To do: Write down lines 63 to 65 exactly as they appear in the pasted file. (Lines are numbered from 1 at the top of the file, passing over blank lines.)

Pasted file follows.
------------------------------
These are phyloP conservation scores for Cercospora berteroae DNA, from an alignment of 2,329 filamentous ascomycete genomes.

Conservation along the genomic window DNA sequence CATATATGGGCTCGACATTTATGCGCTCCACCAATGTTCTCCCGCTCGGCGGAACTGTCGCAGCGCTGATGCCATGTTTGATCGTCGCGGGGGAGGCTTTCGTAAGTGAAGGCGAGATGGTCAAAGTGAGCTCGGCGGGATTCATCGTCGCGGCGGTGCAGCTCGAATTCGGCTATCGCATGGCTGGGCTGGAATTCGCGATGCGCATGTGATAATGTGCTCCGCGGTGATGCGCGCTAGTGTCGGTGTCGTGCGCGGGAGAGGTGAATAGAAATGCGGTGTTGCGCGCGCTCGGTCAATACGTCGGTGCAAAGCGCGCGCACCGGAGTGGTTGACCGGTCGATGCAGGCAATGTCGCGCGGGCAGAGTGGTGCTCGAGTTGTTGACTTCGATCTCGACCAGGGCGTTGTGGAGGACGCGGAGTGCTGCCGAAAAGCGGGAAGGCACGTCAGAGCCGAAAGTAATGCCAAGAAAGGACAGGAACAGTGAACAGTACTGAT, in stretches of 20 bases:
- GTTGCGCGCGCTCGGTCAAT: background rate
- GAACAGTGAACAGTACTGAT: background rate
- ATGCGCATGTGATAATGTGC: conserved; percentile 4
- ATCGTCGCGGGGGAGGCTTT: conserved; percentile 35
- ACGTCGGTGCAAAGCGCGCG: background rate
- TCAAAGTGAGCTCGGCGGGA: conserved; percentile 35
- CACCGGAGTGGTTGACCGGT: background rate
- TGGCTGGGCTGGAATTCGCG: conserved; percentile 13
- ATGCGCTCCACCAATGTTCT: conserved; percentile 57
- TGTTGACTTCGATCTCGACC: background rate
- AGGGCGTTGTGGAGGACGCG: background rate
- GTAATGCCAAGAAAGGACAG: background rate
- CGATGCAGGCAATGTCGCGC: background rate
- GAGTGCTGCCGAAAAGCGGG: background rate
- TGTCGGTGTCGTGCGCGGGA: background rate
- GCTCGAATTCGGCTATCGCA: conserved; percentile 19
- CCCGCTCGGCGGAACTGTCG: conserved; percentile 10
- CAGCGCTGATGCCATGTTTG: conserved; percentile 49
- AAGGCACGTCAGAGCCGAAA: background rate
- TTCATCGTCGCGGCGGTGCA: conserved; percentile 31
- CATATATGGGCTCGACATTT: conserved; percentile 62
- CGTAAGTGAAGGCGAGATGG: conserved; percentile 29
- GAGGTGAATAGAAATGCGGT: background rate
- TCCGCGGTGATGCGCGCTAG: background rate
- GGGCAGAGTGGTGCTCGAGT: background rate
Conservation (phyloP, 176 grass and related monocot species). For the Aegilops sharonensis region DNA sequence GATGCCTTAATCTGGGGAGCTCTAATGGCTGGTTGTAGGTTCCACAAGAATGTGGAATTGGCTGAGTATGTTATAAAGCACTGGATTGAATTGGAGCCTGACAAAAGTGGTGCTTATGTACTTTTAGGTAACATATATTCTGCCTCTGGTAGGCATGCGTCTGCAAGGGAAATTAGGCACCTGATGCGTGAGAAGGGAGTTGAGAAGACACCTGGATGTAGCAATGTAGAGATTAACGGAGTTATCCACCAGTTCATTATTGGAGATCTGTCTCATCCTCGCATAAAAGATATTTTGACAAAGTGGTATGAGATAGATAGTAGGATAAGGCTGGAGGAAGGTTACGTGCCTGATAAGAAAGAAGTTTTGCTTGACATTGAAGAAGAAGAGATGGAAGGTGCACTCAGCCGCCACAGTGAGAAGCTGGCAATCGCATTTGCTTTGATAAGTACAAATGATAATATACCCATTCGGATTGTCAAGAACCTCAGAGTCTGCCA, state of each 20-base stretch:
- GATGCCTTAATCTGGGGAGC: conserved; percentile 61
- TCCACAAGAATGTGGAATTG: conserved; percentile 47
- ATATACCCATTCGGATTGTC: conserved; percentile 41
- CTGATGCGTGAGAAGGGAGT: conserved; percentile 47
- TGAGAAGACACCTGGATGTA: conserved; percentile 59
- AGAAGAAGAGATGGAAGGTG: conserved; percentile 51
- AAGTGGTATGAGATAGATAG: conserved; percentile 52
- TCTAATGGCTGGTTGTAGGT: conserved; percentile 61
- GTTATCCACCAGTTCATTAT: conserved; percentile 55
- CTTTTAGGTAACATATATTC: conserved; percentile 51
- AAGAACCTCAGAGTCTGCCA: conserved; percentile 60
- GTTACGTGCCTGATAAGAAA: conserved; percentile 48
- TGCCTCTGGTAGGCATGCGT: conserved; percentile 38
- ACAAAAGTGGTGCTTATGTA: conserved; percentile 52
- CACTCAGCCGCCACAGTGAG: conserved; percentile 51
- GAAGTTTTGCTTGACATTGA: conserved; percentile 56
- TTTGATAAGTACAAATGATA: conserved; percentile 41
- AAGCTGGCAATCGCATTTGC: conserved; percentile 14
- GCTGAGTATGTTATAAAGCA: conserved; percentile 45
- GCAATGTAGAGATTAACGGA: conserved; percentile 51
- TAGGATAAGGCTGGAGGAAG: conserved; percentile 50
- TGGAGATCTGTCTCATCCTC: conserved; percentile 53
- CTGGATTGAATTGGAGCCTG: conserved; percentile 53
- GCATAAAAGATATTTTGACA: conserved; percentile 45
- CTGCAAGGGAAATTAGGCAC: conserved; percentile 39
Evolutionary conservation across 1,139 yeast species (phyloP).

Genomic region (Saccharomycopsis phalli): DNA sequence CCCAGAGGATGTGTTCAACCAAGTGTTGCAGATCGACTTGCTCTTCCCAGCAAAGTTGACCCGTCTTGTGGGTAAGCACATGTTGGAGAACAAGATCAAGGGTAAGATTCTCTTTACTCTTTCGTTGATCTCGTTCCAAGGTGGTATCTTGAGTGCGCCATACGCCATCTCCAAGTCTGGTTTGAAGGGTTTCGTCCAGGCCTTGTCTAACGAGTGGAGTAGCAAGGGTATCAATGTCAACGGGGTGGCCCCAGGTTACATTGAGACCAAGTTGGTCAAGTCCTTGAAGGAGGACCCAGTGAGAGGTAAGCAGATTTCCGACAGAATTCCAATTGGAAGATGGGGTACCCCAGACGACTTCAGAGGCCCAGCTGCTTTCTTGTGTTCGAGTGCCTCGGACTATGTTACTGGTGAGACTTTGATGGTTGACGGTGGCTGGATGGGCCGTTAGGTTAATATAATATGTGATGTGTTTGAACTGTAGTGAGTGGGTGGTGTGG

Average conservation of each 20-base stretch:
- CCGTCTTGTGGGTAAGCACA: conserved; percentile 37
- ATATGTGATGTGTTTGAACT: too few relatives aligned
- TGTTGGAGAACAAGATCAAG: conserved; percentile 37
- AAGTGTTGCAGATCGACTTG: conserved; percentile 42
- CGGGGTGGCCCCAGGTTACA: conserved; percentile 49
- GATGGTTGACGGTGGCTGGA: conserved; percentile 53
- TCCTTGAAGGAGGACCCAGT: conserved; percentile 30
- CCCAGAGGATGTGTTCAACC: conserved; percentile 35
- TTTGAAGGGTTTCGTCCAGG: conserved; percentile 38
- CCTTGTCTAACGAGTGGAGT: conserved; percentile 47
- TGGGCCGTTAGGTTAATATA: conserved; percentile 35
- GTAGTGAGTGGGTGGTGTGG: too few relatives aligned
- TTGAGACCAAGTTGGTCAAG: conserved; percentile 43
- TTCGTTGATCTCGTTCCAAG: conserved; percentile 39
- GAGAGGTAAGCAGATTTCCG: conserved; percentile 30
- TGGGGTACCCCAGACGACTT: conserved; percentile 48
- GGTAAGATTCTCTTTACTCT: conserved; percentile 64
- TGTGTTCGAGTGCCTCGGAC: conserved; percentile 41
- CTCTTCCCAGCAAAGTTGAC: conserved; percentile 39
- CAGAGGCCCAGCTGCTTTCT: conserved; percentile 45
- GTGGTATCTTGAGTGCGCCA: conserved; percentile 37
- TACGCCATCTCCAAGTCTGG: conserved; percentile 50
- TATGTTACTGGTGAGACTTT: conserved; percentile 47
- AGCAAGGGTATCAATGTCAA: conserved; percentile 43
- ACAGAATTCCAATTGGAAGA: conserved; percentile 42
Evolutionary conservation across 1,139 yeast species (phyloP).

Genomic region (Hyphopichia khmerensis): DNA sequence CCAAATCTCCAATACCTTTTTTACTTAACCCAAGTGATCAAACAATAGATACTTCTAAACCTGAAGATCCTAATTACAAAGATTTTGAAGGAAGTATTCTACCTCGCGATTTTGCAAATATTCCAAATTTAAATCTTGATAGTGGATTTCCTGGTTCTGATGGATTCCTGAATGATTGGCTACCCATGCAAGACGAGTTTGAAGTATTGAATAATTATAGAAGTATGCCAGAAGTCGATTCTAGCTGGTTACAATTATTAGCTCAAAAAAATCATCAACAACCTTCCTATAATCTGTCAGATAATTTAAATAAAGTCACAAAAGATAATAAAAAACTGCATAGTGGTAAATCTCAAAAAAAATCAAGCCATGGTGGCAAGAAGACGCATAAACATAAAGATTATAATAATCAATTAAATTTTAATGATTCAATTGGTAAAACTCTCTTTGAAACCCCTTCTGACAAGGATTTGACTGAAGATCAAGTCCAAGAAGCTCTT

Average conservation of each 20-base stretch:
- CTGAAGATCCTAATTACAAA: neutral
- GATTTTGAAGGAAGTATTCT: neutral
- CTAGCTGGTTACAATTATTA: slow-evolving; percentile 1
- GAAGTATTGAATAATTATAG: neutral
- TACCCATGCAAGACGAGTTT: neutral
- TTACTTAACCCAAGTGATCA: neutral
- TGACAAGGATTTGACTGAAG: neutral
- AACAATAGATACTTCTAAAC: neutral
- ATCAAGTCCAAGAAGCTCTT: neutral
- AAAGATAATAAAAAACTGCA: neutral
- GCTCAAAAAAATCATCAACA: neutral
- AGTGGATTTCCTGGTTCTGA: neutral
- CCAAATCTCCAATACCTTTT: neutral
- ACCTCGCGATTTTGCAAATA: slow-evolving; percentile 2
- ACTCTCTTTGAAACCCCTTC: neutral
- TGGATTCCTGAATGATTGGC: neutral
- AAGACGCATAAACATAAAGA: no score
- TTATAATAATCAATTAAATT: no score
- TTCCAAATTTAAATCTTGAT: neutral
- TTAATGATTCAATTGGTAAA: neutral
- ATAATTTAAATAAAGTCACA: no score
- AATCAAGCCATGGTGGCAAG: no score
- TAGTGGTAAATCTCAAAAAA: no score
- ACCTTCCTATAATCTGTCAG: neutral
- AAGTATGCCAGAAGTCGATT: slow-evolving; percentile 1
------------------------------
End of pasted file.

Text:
- TCCTTGAAGGAGGACCCAGT: conserved; percentile 30
- CCCAGAGGATGTGTTCAACC: conserved; percentile 35
- TTTGAAGGGTTTCGTCCAGG: conserved; percentile 38